Not all grief is the same. Turns out there are at least eight different forms. The distinctions help us understand subtle differences and anticipate when they will show up. Mourning is multi-faceted.
Each will be described in alphabetical order, along with an example. (These generalities may not apply to children, people born outside the United States, or adults with severe learning impairments.)
Absent or Delayed Grief
Here there are few outward signs of bereavement. There’s a lack of preoccupation, anger, tears and despondency. The person seems numb. They may be accused of being indifferent or assumed to be profoundly depressed.
Absent grief is common immediately following a death notification when the person is in shock. One can also expect this during formal police investigations and especially during court proceedings where people are ordered to be on their best behavior and careful even outside the courtroom.
In these special circumstances, the survivor keeps their reactions at bay. They may not even be aware they’re doing it. This holding pattern can go on for years. If so, they may pay a price physically.
In almost all cases, once the investigation or trial is over the person soon yields to common grief reactions.
An example was a man I met who lost his daughter in the Parkland mass school shooting. It took three long years for the case to finally get underway. By then he’d grown accustomed to thinking about nothing but the next motion, hearing or ruling. The trial took three grueling months. Everyone regarded him as strong, if not stoic. He and the other parents were repeatedly told to show no emotion in court and outside in public lest it lead to a mistrial. Toward the conclusion of the trial he showed signs of heart trouble and was hospitalized for three days.
After the guilty verdict, the shooter was given life without parole. It was then that the father had a chance to address the court with his victim impact statement. Later that evening he succumbed to intense grief for the first time without hesitation. It was necessary and normal – just delayed.
This unusual kind of grief develops when there is a lack of clarity about a death. It is common in cold-case homicides. The loved one has not been declared dead but remains out of reach. Like disenfranchised grief, people with ambiguous grief are often encouraged to be positive and to keep searching. That keeps them in limbo and can make them feel guilty for grieving.
Alejandro raised his younger brother, Tomas, since they were barely in their teens. They ran with a rough crowd in Loredo, Texas. In late October of 2020 Tomas failed to return. It was not unusual for him to be gone for a week, but never longer. Tomas had mentioned he’d always wanted to live in Encinitas, California. So, Alejandro thought he moved there but still expected contact. Alejandro eventually learned that Tomas’ phone had not been used since November of 2020 and the license plates on his truck had expired in early 2021. Today Alejandro lives in limbo. He searches for answers. He waits. He wonders.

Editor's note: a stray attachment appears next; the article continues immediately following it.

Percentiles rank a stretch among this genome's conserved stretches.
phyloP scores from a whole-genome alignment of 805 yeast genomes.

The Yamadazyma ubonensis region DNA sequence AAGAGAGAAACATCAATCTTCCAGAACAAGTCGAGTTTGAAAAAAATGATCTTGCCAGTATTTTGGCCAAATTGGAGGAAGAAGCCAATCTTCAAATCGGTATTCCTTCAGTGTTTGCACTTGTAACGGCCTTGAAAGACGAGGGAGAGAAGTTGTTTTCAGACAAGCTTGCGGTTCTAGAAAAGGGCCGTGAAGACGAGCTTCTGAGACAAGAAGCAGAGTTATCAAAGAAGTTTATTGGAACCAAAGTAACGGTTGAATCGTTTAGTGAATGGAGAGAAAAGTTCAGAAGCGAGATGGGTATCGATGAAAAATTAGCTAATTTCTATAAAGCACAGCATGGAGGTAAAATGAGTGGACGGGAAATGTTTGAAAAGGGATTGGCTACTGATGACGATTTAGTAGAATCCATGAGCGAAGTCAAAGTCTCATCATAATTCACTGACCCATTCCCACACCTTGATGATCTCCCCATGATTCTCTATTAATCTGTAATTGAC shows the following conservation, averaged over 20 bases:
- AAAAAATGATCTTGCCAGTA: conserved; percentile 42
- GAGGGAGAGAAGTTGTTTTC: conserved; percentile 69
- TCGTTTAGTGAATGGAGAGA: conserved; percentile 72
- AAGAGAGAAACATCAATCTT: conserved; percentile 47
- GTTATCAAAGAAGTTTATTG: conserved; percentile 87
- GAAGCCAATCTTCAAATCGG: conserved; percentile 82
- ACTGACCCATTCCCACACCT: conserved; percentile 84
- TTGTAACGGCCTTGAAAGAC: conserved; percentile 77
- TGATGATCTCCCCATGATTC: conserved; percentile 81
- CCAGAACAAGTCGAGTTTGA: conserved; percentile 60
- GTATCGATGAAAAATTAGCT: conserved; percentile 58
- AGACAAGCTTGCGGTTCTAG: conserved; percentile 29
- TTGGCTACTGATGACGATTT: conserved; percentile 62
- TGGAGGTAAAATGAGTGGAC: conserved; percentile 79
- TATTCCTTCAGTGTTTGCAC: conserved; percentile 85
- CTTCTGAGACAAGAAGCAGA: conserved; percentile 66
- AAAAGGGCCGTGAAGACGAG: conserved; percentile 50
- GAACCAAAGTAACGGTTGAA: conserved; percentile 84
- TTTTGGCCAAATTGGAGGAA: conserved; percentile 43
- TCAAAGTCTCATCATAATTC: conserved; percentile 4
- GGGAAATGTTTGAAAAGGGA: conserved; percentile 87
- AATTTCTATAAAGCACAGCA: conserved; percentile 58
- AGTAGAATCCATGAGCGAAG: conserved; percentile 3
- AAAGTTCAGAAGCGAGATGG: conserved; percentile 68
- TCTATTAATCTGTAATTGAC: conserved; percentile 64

Here people mourn before the death. It’s often seen in visitors to the bedside in a hospital trauma unit. They use past-tense terms such as “She was always a good mom” or “He could fix anything.”
Other visitors or medical personnel may judge the visitor as being morbid or pessimistic and encourage them to have hope and stay positive.
Rosa M. had anticipatory grief. She was the mom of twin boys. Her husband of many years was shot in the parking lot at work at 11 pm. at shift change. Police ruled it a case of mistaken identity. He was airlifted to the nearest trauma unit in grave condition. He survived the surgery – barely.
Rosa was at her husband’s bedside every moment she was allowed to do so. He was in a coma, then had seizures and developed heart arrhythmia. By 8:30 that evening his extremities grew cold and she “knew” he would not survive the night. Rosa developed strong grief before he was pronounced dead the following afternoon at 1:26 pm.
You may not have heard the term, but it’s likely you have experienced this form of grief. Collective grief happens when a large group responds to the same loss. It happened after WWII, after 911 and during COVID.
Collective grief is also common in tightly knit organizations such as the Red Cross, the military, law enforcement, among EMS personnel and other first responders.
Any historical account of a community-wide disaster will reveal collective grief (such as the school Massacre at Robb Elementary in Uvalde, Texas). One benefit is the likelihood of mutual support. People don’t feel alone in their loss.
Earlier this year Lahaina on Maui Island in Hawaii sustained deadly wildfires worsened by Hurricane Dora. Thousands of homes, cars, pets and businesses were destroyed along with 115 identified victims of the fire. There were many left with serious burns and countless cases of PTSD. Maui Police Chief reported in August that “hundreds are unaccounted for.” Almost 6 billion dollars was allocated to alleviate the misery. Volunteers flooded in as soon as they could.
Saane and Kevin Tanaka lost their children and seven-year-old nephew in the devastation. Nonetheless, they sheltered 19 additional family members who were able to evacuate in time. They collectively battled grief.
Complicated or Traumatic Grief
This form of grief is defined by two behaviors. One is that it lasts much longer than expected or gets worse. Second, serious complications show up – such as substance abuse, combativeness, job failure, agoraphobia, health problems, failure to meet financial obligations, severe preoccupation with the death and even hoarding.